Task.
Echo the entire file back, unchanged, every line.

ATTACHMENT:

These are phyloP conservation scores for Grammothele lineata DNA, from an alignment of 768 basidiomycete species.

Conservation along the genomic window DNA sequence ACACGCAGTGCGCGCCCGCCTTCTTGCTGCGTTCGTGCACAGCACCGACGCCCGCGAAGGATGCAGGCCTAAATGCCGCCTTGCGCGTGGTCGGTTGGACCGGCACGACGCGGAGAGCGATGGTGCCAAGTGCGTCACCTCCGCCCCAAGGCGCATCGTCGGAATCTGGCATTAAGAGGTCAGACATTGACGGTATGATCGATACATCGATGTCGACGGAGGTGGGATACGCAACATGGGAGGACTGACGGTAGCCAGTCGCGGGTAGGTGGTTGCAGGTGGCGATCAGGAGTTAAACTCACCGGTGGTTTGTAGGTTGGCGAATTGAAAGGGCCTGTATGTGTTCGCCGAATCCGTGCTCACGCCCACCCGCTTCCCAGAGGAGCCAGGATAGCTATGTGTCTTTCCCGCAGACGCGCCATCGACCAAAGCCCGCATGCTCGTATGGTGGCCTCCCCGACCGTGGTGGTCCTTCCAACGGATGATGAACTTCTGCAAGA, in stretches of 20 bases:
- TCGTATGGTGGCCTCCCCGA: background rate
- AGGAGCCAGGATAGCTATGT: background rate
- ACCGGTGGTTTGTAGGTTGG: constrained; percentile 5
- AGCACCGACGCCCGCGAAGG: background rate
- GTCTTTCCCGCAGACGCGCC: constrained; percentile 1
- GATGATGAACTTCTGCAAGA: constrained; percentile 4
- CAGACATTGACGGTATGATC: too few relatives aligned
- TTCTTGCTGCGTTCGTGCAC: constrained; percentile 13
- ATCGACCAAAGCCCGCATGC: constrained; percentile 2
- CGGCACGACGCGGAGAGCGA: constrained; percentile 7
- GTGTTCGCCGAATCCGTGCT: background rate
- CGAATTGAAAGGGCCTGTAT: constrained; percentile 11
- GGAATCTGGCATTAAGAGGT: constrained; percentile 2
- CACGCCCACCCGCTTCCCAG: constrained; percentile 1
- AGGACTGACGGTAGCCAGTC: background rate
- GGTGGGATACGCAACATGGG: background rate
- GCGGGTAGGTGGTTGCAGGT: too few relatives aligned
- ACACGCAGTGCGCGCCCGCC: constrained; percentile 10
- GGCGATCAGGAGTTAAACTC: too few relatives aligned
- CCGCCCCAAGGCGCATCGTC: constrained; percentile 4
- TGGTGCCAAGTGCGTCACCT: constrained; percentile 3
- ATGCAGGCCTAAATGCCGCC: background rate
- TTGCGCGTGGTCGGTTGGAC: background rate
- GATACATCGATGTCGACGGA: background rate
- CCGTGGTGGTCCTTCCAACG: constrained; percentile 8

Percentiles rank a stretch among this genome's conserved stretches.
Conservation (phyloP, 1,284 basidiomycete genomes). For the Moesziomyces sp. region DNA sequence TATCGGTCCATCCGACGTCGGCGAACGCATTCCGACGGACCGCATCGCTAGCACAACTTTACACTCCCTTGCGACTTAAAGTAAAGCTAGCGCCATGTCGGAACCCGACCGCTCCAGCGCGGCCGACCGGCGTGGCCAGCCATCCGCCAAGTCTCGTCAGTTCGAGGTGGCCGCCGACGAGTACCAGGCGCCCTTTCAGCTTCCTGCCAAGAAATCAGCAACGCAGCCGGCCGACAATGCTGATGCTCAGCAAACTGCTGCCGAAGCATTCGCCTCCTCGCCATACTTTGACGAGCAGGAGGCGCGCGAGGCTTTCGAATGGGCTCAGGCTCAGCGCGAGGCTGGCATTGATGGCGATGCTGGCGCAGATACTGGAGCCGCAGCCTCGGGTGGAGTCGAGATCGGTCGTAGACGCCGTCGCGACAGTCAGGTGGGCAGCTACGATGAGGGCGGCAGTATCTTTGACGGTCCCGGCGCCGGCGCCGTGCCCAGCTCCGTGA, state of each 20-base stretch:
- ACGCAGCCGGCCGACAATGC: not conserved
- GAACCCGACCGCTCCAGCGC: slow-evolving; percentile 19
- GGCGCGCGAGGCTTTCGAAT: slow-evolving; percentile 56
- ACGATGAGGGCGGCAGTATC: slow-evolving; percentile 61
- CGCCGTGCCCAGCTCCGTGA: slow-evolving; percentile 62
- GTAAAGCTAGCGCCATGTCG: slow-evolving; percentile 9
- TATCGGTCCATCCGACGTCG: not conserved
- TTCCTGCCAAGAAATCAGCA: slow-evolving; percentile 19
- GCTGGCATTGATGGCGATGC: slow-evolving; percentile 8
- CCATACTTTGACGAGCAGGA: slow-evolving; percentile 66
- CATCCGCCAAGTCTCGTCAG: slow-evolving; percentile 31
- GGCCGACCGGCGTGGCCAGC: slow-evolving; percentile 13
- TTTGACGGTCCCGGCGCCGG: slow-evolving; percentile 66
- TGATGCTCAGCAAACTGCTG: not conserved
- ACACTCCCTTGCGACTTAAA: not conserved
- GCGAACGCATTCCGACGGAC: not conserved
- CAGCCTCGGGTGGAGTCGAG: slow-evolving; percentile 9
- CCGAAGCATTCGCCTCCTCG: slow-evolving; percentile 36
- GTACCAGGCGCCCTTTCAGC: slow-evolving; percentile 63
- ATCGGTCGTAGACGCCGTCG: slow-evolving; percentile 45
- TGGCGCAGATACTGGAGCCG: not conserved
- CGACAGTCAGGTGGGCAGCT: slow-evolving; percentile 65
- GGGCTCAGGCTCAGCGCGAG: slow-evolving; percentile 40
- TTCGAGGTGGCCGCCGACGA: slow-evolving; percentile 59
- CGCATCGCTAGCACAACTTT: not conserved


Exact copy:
These are phyloP conservation scores for Grammothele lineata DNA, from an alignment of 768 basidiomycete species.

Conservation along the genomic window DNA sequence ACACGCAGTGCGCGCCCGCCTTCTTGCTGCGTTCGTGCACAGCACCGACGCCCGCGAAGGATGCAGGCCTAAATGCCGCCTTGCGCGTGGTCGGTTGGACCGGCACGACGCGGAGAGCGATGGTGCCAAGTGCGTCACCTCCGCCCCAAGGCGCATCGTCGGAATCTGGCATTAAGAGGTCAGACATTGACGGTATGATCGATACATCGATGTCGACGGAGGTGGGATACGCAACATGGGAGGACTGACGGTAGCCAGTCGCGGGTAGGTGGTTGCAGGTGGCGATCAGGAGTTAAACTCACCGGTGGTTTGTAGGTTGGCGAATTGAAAGGGCCTGTATGTGTTCGCCGAATCCGTGCTCACGCCCACCCGCTTCCCAGAGGAGCCAGGATAGCTATGTGTCTTTCCCGCAGACGCGCCATCGACCAAAGCCCGCATGCTCGTATGGTGGCCTCCCCGACCGTGGTGGTCCTTCCAACGGATGATGAACTTCTGCAAGA, in stretches of 20 bases:
- TCGTATGGTGGCCTCCCCGA: background rate
- AGGAGCCAGGATAGCTATGT: background rate
- ACCGGTGGTTTGTAGGTTGG: constrained; percentile 5
- AGCACCGACGCCCGCGAAGG: background rate
- GTCTTTCCCGCAGACGCGCC: constrained; percentile 1
- GATGATGAACTTCTGCAAGA: constrained; percentile 4
- CAGACATTGACGGTATGATC: too few relatives aligned
- TTCTTGCTGCGTTCGTGCAC: constrained; percentile 13
- ATCGACCAAAGCCCGCATGC: constrained; percentile 2
- CGGCACGACGCGGAGAGCGA: constrained; percentile 7
- GTGTTCGCCGAATCCGTGCT: background rate
- CGAATTGAAAGGGCCTGTAT: constrained; percentile 11
- GGAATCTGGCATTAAGAGGT: constrained; percentile 2
- CACGCCCACCCGCTTCCCAG: constrained; percentile 1
- AGGACTGACGGTAGCCAGTC: background rate
- GGTGGGATACGCAACATGGG: background rate
- GCGGGTAGGTGGTTGCAGGT: too few relatives aligned
- ACACGCAGTGCGCGCCCGCC: constrained; percentile 10
- GGCGATCAGGAGTTAAACTC: too few relatives aligned
- CCGCCCCAAGGCGCATCGTC: constrained; percentile 4
- TGGTGCCAAGTGCGTCACCT: constrained; percentile 3
- ATGCAGGCCTAAATGCCGCC: background rate
- TTGCGCGTGGTCGGTTGGAC: background rate
- GATACATCGATGTCGACGGA: background rate
- CCGTGGTGGTCCTTCCAACG: constrained; percentile 8

Percentiles rank a stretch among this genome's conserved stretches.
Conservation (phyloP, 1,284 basidiomycete genomes). For the Moesziomyces sp. region DNA sequence TATCGGTCCATCCGACGTCGGCGAACGCATTCCGACGGACCGCATCGCTAGCACAACTTTACACTCCCTTGCGACTTAAAGTAAAGCTAGCGCCATGTCGGAACCCGACCGCTCCAGCGCGGCCGACCGGCGTGGCCAGCCATCCGCCAAGTCTCGTCAGTTCGAGGTGGCCGCCGACGAGTACCAGGCGCCCTTTCAGCTTCCTGCCAAGAAATCAGCAACGCAGCCGGCCGACAATGCTGATGCTCAGCAAACTGCTGCCGAAGCATTCGCCTCCTCGCCATACTTTGACGAGCAGGAGGCGCGCGAGGCTTTCGAATGGGCTCAGGCTCAGCGCGAGGCTGGCATTGATGGCGATGCTGGCGCAGATACTGGAGCCGCAGCCTCGGGTGGAGTCGAGATCGGTCGTAGACGCCGTCGCGACAGTCAGGTGGGCAGCTACGATGAGGGCGGCAGTATCTTTGACGGTCCCGGCGCCGGCGCCGTGCCCAGCTCCGTGA, state of each 20-base stretch:
- ACGCAGCCGGCCGACAATGC: not conserved
- GAACCCGACCGCTCCAGCGC: slow-evolving; percentile 19
- GGCGCGCGAGGCTTTCGAAT: slow-evolving; percentile 56
- ACGATGAGGGCGGCAGTATC: slow-evolving; percentile 61
- CGCCGTGCCCAGCTCCGTGA: slow-evolving; percentile 62
- GTAAAGCTAGCGCCATGTCG: slow-evolving; percentile 9
- TATCGGTCCATCCGACGTCG: not conserved
- TTCCTGCCAAGAAATCAGCA: slow-evolving; percentile 19
- GCTGGCATTGATGGCGATGC: slow-evolving; percentile 8
- CCATACTTTGACGAGCAGGA: slow-evolving; percentile 66
- CATCCGCCAAGTCTCGTCAG: slow-evolving; percentile 31
- GGCCGACCGGCGTGGCCAGC: slow-evolving; percentile 13
- TTTGACGGTCCCGGCGCCGG: slow-evolving; percentile 66
- TGATGCTCAGCAAACTGCTG: not conserved
- ACACTCCCTTGCGACTTAAA: not conserved
- GCGAACGCATTCCGACGGAC: not conserved
- CAGCCTCGGGTGGAGTCGAG: slow-evolving; percentile 9
- CCGAAGCATTCGCCTCCTCG: slow-evolving; percentile 36
- GTACCAGGCGCCCTTTCAGC: slow-evolving; percentile 63
- ATCGGTCGTAGACGCCGTCG: slow-evolving; percentile 45
- TGGCGCAGATACTGGAGCCG: not conserved
- CGACAGTCAGGTGGGCAGCT: slow-evolving; percentile 65
- GGGCTCAGGCTCAGCGCGAG: slow-evolving; percentile 40
- TTCGAGGTGGCCGCCGACGA: slow-evolving; percentile 59
- CGCATCGCTAGCACAACTTT: not conserved